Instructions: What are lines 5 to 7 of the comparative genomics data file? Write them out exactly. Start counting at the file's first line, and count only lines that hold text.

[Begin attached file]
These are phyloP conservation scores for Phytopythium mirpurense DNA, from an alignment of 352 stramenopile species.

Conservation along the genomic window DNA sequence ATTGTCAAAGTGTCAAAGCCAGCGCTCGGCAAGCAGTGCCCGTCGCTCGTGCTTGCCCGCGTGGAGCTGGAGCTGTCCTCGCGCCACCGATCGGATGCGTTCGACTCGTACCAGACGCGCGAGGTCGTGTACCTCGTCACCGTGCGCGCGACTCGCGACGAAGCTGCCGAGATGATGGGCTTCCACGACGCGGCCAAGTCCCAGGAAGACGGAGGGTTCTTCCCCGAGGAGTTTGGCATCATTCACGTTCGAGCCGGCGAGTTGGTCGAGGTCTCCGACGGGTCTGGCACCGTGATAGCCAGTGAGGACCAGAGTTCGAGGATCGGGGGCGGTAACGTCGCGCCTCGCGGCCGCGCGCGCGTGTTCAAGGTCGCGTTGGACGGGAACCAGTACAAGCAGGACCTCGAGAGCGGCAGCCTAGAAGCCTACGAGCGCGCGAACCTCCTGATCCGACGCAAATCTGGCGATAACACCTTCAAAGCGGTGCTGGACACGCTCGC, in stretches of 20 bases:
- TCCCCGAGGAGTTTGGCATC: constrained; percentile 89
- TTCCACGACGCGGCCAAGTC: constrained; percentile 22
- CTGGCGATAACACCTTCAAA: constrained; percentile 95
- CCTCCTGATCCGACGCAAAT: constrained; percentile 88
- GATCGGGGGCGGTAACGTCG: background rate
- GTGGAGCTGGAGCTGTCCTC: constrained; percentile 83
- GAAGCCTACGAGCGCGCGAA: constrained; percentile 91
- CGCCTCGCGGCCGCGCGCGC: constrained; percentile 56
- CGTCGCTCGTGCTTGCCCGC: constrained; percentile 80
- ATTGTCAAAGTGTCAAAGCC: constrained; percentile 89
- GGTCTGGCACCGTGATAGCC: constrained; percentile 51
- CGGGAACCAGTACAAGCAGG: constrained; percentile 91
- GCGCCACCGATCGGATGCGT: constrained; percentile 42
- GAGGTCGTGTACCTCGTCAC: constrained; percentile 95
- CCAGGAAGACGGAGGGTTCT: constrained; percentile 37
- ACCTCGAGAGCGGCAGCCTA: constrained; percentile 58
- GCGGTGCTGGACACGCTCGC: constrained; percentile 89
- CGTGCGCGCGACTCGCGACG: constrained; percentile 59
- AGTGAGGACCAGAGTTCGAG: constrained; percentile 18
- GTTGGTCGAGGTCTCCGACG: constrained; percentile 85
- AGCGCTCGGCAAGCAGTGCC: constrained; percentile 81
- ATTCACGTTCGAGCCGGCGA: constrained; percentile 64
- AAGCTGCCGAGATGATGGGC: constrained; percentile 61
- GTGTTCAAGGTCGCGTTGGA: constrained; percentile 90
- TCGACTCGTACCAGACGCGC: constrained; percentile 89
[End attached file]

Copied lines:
- CTGGCGATAACACCTTCAAA: constrained; percentile 95
- CCTCCTGATCCGACGCAAAT: constrained; percentile 88
- GATCGGGGGCGGTAACGTCG: background rate